"You see, every once in a while in the NCAA tournament, a team has a really good year, and then one of their best players gets injured right before the bracket's announced," Stevenson said. "I think Kenyon Martin broke his leg with Cincinnati several years ago. So what does the committee do then? Do you seed based on the past performance or what the future games would look like without him? With Tebow, this is just the way we decided to do it."
Stevenson added that if anyone can outperform his seeding, it's Tebow, who is nationally visible and has a fan base that is as motivated to vote for him, regardless of his playing situation, as others may be to vote against him because of his overexposure. And now he has the benefit of the association with the Jets and their large fan base.
"I know his fans are passionate," Stevenson said. "His seeding will not be why he didn't advance, if he doesn't advance."
This is the second year Madden has held a fan-voted tournament to determine its cover star. The field of 32 announced today was drawn from a two-week qualifying-round of 64 in which fans picked one of two players for each NFL team.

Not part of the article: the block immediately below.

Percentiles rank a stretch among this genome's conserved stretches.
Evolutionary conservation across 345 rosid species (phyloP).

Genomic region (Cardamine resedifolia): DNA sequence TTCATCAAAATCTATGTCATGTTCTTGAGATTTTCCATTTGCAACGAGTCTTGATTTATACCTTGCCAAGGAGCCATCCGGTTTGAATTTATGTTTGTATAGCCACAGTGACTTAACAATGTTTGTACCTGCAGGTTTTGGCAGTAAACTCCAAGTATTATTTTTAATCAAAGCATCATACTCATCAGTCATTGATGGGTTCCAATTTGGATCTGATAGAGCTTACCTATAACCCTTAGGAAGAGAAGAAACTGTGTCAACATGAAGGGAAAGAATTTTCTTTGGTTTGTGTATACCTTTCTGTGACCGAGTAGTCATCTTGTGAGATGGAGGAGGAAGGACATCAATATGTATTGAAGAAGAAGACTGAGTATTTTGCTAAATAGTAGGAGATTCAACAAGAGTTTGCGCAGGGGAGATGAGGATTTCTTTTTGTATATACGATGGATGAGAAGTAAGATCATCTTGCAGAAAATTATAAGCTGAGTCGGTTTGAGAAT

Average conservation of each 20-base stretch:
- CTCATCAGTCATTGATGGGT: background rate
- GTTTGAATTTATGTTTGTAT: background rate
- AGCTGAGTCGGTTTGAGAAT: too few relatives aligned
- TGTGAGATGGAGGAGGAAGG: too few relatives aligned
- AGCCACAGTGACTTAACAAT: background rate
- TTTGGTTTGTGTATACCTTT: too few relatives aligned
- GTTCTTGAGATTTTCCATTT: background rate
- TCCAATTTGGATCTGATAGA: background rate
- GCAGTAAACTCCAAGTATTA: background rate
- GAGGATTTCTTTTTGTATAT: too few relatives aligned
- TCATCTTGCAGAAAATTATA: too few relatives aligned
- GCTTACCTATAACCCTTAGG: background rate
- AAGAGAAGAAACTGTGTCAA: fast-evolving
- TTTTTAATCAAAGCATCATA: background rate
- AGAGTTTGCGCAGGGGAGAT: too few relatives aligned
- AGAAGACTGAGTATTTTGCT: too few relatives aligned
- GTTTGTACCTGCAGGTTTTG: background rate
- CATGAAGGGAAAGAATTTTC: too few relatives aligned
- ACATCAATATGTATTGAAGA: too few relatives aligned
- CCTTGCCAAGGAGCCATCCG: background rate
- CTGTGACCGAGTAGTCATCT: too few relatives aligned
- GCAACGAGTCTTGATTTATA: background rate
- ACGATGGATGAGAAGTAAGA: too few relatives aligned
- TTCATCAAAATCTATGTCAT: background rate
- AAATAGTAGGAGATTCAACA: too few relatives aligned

From there, EA Sports' seeding decisions were based as much on the player's perceived strength in a national popularity contest as who an appropriate opponent for him would be, and not just in the first round. Stevenson agreed that future matchups were in mind as the bracket was put together.
For example: Lloyd and teammate Rob Gronkowski facing each other mean the Patriots are guaranteed a second-round berth. There, either could face Dallas' DeMarcus Ware, if he gets by Minnesota's Jared Allen. The Patriots and the Cowboys are possibly the two most polarising teams in the nation, with motivated fan bases locally and large numbers of fans who despise even the sound of their names nationally. Yet these fans may be forced to choose between one of the two, sending the winner to Madden's final four.